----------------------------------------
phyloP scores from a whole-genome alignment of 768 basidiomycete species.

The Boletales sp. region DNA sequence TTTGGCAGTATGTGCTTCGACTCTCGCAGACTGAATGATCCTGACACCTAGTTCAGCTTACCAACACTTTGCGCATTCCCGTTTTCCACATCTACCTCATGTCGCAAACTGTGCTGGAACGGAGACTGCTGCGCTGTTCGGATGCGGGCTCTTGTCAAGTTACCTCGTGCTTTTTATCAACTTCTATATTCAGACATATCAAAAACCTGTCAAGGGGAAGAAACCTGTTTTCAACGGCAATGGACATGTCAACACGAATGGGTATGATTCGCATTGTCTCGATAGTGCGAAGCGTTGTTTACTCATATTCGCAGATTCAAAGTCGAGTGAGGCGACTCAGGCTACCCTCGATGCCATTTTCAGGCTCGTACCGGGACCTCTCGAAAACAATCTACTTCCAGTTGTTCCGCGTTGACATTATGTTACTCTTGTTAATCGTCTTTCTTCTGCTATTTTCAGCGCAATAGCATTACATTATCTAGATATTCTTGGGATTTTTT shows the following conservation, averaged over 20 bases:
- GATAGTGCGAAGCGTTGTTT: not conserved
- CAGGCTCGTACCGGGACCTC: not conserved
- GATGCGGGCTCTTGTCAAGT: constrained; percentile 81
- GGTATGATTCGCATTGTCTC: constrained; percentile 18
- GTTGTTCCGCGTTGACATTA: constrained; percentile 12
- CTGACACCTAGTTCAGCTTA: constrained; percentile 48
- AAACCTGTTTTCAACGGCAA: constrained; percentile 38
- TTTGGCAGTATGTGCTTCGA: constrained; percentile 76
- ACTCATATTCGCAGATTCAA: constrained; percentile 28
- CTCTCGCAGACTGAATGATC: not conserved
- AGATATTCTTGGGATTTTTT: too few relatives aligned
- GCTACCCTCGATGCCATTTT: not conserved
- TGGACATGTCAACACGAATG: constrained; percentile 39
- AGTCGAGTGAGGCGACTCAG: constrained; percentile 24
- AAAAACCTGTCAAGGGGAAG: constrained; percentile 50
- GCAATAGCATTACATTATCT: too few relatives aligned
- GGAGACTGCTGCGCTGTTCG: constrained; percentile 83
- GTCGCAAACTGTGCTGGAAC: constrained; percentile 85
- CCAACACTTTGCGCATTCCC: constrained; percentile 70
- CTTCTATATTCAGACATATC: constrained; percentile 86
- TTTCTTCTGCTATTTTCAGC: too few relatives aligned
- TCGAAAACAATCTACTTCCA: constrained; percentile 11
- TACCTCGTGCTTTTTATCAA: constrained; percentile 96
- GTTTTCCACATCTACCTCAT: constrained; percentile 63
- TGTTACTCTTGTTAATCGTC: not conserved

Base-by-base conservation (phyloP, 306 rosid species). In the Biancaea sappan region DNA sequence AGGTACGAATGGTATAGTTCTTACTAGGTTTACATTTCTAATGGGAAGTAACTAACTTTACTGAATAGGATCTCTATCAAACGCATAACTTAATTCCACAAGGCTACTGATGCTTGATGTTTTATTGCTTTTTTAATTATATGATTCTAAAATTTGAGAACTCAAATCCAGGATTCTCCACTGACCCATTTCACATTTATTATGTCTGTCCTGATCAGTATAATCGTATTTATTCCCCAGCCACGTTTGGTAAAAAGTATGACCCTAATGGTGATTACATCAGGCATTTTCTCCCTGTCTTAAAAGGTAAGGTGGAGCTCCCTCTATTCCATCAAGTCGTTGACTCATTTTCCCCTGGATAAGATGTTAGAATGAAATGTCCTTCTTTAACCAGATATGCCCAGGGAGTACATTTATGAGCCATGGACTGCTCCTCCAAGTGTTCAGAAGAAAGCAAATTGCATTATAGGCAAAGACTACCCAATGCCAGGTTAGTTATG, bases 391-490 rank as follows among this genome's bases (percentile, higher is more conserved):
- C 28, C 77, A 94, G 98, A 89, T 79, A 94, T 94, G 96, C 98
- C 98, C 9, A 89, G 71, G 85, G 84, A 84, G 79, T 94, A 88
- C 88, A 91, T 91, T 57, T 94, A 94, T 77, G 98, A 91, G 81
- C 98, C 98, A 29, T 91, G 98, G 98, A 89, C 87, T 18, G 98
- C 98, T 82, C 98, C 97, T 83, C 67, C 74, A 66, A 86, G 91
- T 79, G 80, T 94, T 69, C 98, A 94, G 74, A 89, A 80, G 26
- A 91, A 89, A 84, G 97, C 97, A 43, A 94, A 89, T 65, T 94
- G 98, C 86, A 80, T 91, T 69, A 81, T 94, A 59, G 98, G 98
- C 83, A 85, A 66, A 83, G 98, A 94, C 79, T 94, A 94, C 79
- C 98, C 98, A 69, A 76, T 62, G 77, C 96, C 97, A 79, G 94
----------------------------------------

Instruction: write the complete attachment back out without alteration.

phyloP scores from a whole-genome alignment of 768 basidiomycete species.

The Boletales sp. region DNA sequence TTTGGCAGTATGTGCTTCGACTCTCGCAGACTGAATGATCCTGACACCTAGTTCAGCTTACCAACACTTTGCGCATTCCCGTTTTCCACATCTACCTCATGTCGCAAACTGTGCTGGAACGGAGACTGCTGCGCTGTTCGGATGCGGGCTCTTGTCAAGTTACCTCGTGCTTTTTATCAACTTCTATATTCAGACATATCAAAAACCTGTCAAGGGGAAGAAACCTGTTTTCAACGGCAATGGACATGTCAACACGAATGGGTATGATTCGCATTGTCTCGATAGTGCGAAGCGTTGTTTACTCATATTCGCAGATTCAAAGTCGAGTGAGGCGACTCAGGCTACCCTCGATGCCATTTTCAGGCTCGTACCGGGACCTCTCGAAAACAATCTACTTCCAGTTGTTCCGCGTTGACATTATGTTACTCTTGTTAATCGTCTTTCTTCTGCTATTTTCAGCGCAATAGCATTACATTATCTAGATATTCTTGGGATTTTTT shows the following conservation, averaged over 20 bases:
- GATAGTGCGAAGCGTTGTTT: not conserved
- CAGGCTCGTACCGGGACCTC: not conserved
- GATGCGGGCTCTTGTCAAGT: constrained; percentile 81
- GGTATGATTCGCATTGTCTC: constrained; percentile 18
- GTTGTTCCGCGTTGACATTA: constrained; percentile 12
- CTGACACCTAGTTCAGCTTA: constrained; percentile 48
- AAACCTGTTTTCAACGGCAA: constrained; percentile 38
- TTTGGCAGTATGTGCTTCGA: constrained; percentile 76
- ACTCATATTCGCAGATTCAA: constrained; percentile 28
- CTCTCGCAGACTGAATGATC: not conserved
- AGATATTCTTGGGATTTTTT: too few relatives aligned
- GCTACCCTCGATGCCATTTT: not conserved
- TGGACATGTCAACACGAATG: constrained; percentile 39
- AGTCGAGTGAGGCGACTCAG: constrained; percentile 24
- AAAAACCTGTCAAGGGGAAG: constrained; percentile 50
- GCAATAGCATTACATTATCT: too few relatives aligned
- GGAGACTGCTGCGCTGTTCG: constrained; percentile 83
- GTCGCAAACTGTGCTGGAAC: constrained; percentile 85
- CCAACACTTTGCGCATTCCC: constrained; percentile 70
- CTTCTATATTCAGACATATC: constrained; percentile 86
- TTTCTTCTGCTATTTTCAGC: too few relatives aligned
- TCGAAAACAATCTACTTCCA: constrained; percentile 11
- TACCTCGTGCTTTTTATCAA: constrained; percentile 96
- GTTTTCCACATCTACCTCAT: constrained; percentile 63
- TGTTACTCTTGTTAATCGTC: not conserved

Base-by-base conservation (phyloP, 306 rosid species). In the Biancaea sappan region DNA sequence AGGTACGAATGGTATAGTTCTTACTAGGTTTACATTTCTAATGGGAAGTAACTAACTTTACTGAATAGGATCTCTATCAAACGCATAACTTAATTCCACAAGGCTACTGATGCTTGATGTTTTATTGCTTTTTTAATTATATGATTCTAAAATTTGAGAACTCAAATCCAGGATTCTCCACTGACCCATTTCACATTTATTATGTCTGTCCTGATCAGTATAATCGTATTTATTCCCCAGCCACGTTTGGTAAAAAGTATGACCCTAATGGTGATTACATCAGGCATTTTCTCCCTGTCTTAAAAGGTAAGGTGGAGCTCCCTCTATTCCATCAAGTCGTTGACTCATTTTCCCCTGGATAAGATGTTAGAATGAAATGTCCTTCTTTAACCAGATATGCCCAGGGAGTACATTTATGAGCCATGGACTGCTCCTCCAAGTGTTCAGAAGAAAGCAAATTGCATTATAGGCAAAGACTACCCAATGCCAGGTTAGTTATG, bases 391-490 rank as follows among this genome's bases (percentile, higher is more conserved):
- C 28, C 77, A 94, G 98, A 89, T 79, A 94, T 94, G 96, C 98
- C 98, C 9, A 89, G 71, G 85, G 84, A 84, G 79, T 94, A 88
- C 88, A 91, T 91, T 57, T 94, A 94, T 77, G 98, A 91, G 81
- C 98, C 98, A 29, T 91, G 98, G 98, A 89, C 87, T 18, G 98
- C 98, T 82, C 98, C 97, T 83, C 67, C 74, A 66, A 86, G 91
- T 79, G 80, T 94, T 69, C 98, A 94, G 74, A 89, A 80, G 26
- A 91, A 89, A 84, G 97, C 97, A 43, A 94, A 89, T 65, T 94
- G 98, C 86, A 80, T 91, T 69, A 81, T 94, A 59, G 98, G 98
- C 83, A 85, A 66, A 83, G 98, A 94, C 79, T 94, A 94, C 79
- C 98, C 98, A 69, A 76, T 62, G 77, C 96, C 97, A 79, G 94